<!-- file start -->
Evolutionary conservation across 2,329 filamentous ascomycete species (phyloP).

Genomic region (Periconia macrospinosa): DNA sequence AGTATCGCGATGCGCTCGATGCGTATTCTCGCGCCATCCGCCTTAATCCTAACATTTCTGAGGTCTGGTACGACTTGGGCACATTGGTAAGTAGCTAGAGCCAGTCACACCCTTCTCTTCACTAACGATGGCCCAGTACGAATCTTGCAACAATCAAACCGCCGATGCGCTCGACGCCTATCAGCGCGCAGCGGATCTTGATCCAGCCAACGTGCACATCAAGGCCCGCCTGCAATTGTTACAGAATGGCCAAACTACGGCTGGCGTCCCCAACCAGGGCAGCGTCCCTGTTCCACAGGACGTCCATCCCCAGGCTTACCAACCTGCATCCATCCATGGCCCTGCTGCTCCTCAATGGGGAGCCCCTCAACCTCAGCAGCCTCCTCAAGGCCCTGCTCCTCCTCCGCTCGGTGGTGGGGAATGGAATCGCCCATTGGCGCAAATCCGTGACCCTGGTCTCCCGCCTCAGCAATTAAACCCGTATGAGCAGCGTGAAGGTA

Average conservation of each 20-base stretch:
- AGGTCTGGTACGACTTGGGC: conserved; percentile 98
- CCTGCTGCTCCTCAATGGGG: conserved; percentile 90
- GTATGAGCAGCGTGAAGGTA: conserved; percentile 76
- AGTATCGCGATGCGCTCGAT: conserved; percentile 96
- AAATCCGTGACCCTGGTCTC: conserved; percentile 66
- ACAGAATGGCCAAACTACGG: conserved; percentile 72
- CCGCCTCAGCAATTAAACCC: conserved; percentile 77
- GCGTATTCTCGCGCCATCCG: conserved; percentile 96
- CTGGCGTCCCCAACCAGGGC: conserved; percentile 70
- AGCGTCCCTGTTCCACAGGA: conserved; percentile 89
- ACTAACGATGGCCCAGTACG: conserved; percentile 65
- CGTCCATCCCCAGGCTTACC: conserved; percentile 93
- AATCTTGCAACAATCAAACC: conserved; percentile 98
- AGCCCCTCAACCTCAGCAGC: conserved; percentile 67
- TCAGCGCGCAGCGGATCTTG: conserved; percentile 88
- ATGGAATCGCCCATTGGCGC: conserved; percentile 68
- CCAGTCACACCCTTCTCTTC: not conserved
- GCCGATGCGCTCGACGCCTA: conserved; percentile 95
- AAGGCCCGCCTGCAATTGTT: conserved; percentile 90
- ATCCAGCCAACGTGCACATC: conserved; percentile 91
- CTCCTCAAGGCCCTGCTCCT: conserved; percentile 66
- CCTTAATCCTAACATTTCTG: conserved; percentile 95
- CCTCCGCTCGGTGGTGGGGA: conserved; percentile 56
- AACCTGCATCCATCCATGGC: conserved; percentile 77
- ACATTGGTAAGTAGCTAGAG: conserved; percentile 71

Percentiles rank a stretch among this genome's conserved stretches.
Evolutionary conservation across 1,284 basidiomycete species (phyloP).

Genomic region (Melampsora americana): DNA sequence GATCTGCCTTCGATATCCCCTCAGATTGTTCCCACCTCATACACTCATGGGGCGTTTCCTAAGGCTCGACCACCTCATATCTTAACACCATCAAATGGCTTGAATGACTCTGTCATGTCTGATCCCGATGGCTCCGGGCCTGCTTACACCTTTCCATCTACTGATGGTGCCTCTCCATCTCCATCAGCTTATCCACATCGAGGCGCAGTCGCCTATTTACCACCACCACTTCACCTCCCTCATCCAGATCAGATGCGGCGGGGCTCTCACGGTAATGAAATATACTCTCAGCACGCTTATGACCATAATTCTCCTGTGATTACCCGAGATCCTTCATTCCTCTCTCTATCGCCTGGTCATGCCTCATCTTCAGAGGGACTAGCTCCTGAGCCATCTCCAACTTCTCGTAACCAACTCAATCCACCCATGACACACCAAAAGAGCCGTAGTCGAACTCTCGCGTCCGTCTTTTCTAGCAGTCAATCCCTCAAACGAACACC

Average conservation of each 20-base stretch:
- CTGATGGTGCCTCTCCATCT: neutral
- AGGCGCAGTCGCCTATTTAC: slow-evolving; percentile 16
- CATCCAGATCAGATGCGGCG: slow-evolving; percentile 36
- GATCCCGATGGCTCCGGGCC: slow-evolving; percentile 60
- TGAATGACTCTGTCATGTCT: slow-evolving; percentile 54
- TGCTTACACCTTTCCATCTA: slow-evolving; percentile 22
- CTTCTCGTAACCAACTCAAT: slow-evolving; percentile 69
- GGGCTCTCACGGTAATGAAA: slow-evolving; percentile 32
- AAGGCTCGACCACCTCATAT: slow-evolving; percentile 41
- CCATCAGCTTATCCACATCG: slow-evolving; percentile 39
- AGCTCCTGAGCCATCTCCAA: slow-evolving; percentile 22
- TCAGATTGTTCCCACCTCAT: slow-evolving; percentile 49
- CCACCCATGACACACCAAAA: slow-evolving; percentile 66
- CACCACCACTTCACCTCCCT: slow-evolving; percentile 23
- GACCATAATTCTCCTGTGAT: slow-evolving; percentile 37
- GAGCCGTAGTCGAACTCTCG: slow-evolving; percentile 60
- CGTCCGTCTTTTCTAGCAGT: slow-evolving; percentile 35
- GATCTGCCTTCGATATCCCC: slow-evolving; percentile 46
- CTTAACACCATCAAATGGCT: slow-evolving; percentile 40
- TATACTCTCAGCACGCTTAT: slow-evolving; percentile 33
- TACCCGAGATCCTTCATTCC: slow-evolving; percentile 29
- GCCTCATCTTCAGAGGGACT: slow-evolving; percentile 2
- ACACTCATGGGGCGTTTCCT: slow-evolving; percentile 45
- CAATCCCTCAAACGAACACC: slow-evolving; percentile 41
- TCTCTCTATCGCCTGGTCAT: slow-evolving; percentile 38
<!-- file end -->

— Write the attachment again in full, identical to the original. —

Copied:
Evolutionary conservation across 2,329 filamentous ascomycete species (phyloP).

Genomic region (Periconia macrospinosa): DNA sequence AGTATCGCGATGCGCTCGATGCGTATTCTCGCGCCATCCGCCTTAATCCTAACATTTCTGAGGTCTGGTACGACTTGGGCACATTGGTAAGTAGCTAGAGCCAGTCACACCCTTCTCTTCACTAACGATGGCCCAGTACGAATCTTGCAACAATCAAACCGCCGATGCGCTCGACGCCTATCAGCGCGCAGCGGATCTTGATCCAGCCAACGTGCACATCAAGGCCCGCCTGCAATTGTTACAGAATGGCCAAACTACGGCTGGCGTCCCCAACCAGGGCAGCGTCCCTGTTCCACAGGACGTCCATCCCCAGGCTTACCAACCTGCATCCATCCATGGCCCTGCTGCTCCTCAATGGGGAGCCCCTCAACCTCAGCAGCCTCCTCAAGGCCCTGCTCCTCCTCCGCTCGGTGGTGGGGAATGGAATCGCCCATTGGCGCAAATCCGTGACCCTGGTCTCCCGCCTCAGCAATTAAACCCGTATGAGCAGCGTGAAGGTA

Average conservation of each 20-base stretch:
- AGGTCTGGTACGACTTGGGC: conserved; percentile 98
- CCTGCTGCTCCTCAATGGGG: conserved; percentile 90
- GTATGAGCAGCGTGAAGGTA: conserved; percentile 76
- AGTATCGCGATGCGCTCGAT: conserved; percentile 96
- AAATCCGTGACCCTGGTCTC: conserved; percentile 66
- ACAGAATGGCCAAACTACGG: conserved; percentile 72
- CCGCCTCAGCAATTAAACCC: conserved; percentile 77
- GCGTATTCTCGCGCCATCCG: conserved; percentile 96
- CTGGCGTCCCCAACCAGGGC: conserved; percentile 70
- AGCGTCCCTGTTCCACAGGA: conserved; percentile 89
- ACTAACGATGGCCCAGTACG: conserved; percentile 65
- CGTCCATCCCCAGGCTTACC: conserved; percentile 93
- AATCTTGCAACAATCAAACC: conserved; percentile 98
- AGCCCCTCAACCTCAGCAGC: conserved; percentile 67
- TCAGCGCGCAGCGGATCTTG: conserved; percentile 88
- ATGGAATCGCCCATTGGCGC: conserved; percentile 68
- CCAGTCACACCCTTCTCTTC: not conserved
- GCCGATGCGCTCGACGCCTA: conserved; percentile 95
- AAGGCCCGCCTGCAATTGTT: conserved; percentile 90
- ATCCAGCCAACGTGCACATC: conserved; percentile 91
- CTCCTCAAGGCCCTGCTCCT: conserved; percentile 66
- CCTTAATCCTAACATTTCTG: conserved; percentile 95
- CCTCCGCTCGGTGGTGGGGA: conserved; percentile 56
- AACCTGCATCCATCCATGGC: conserved; percentile 77
- ACATTGGTAAGTAGCTAGAG: conserved; percentile 71

Percentiles rank a stretch among this genome's conserved stretches.
Evolutionary conservation across 1,284 basidiomycete species (phyloP).

Genomic region (Melampsora americana): DNA sequence GATCTGCCTTCGATATCCCCTCAGATTGTTCCCACCTCATACACTCATGGGGCGTTTCCTAAGGCTCGACCACCTCATATCTTAACACCATCAAATGGCTTGAATGACTCTGTCATGTCTGATCCCGATGGCTCCGGGCCTGCTTACACCTTTCCATCTACTGATGGTGCCTCTCCATCTCCATCAGCTTATCCACATCGAGGCGCAGTCGCCTATTTACCACCACCACTTCACCTCCCTCATCCAGATCAGATGCGGCGGGGCTCTCACGGTAATGAAATATACTCTCAGCACGCTTATGACCATAATTCTCCTGTGATTACCCGAGATCCTTCATTCCTCTCTCTATCGCCTGGTCATGCCTCATCTTCAGAGGGACTAGCTCCTGAGCCATCTCCAACTTCTCGTAACCAACTCAATCCACCCATGACACACCAAAAGAGCCGTAGTCGAACTCTCGCGTCCGTCTTTTCTAGCAGTCAATCCCTCAAACGAACACC

Average conservation of each 20-base stretch:
- CTGATGGTGCCTCTCCATCT: neutral
- AGGCGCAGTCGCCTATTTAC: slow-evolving; percentile 16
- CATCCAGATCAGATGCGGCG: slow-evolving; percentile 36
- GATCCCGATGGCTCCGGGCC: slow-evolving; percentile 60
- TGAATGACTCTGTCATGTCT: slow-evolving; percentile 54
- TGCTTACACCTTTCCATCTA: slow-evolving; percentile 22
- CTTCTCGTAACCAACTCAAT: slow-evolving; percentile 69
- GGGCTCTCACGGTAATGAAA: slow-evolving; percentile 32
- AAGGCTCGACCACCTCATAT: slow-evolving; percentile 41
- CCATCAGCTTATCCACATCG: slow-evolving; percentile 39
- AGCTCCTGAGCCATCTCCAA: slow-evolving; percentile 22
- TCAGATTGTTCCCACCTCAT: slow-evolving; percentile 49
- CCACCCATGACACACCAAAA: slow-evolving; percentile 66
- CACCACCACTTCACCTCCCT: slow-evolving; percentile 23
- GACCATAATTCTCCTGTGAT: slow-evolving; percentile 37
- GAGCCGTAGTCGAACTCTCG: slow-evolving; percentile 60
- CGTCCGTCTTTTCTAGCAGT: slow-evolving; percentile 35
- GATCTGCCTTCGATATCCCC: slow-evolving; percentile 46
- CTTAACACCATCAAATGGCT: slow-evolving; percentile 40
- TATACTCTCAGCACGCTTAT: slow-evolving; percentile 33
- TACCCGAGATCCTTCATTCC: slow-evolving; percentile 29
- GCCTCATCTTCAGAGGGACT: slow-evolving; percentile 2
- ACACTCATGGGGCGTTTCCT: slow-evolving; percentile 45
- CAATCCCTCAAACGAACACC: slow-evolving; percentile 41
- TCTCTCTATCGCCTGGTCAT: slow-evolving; percentile 38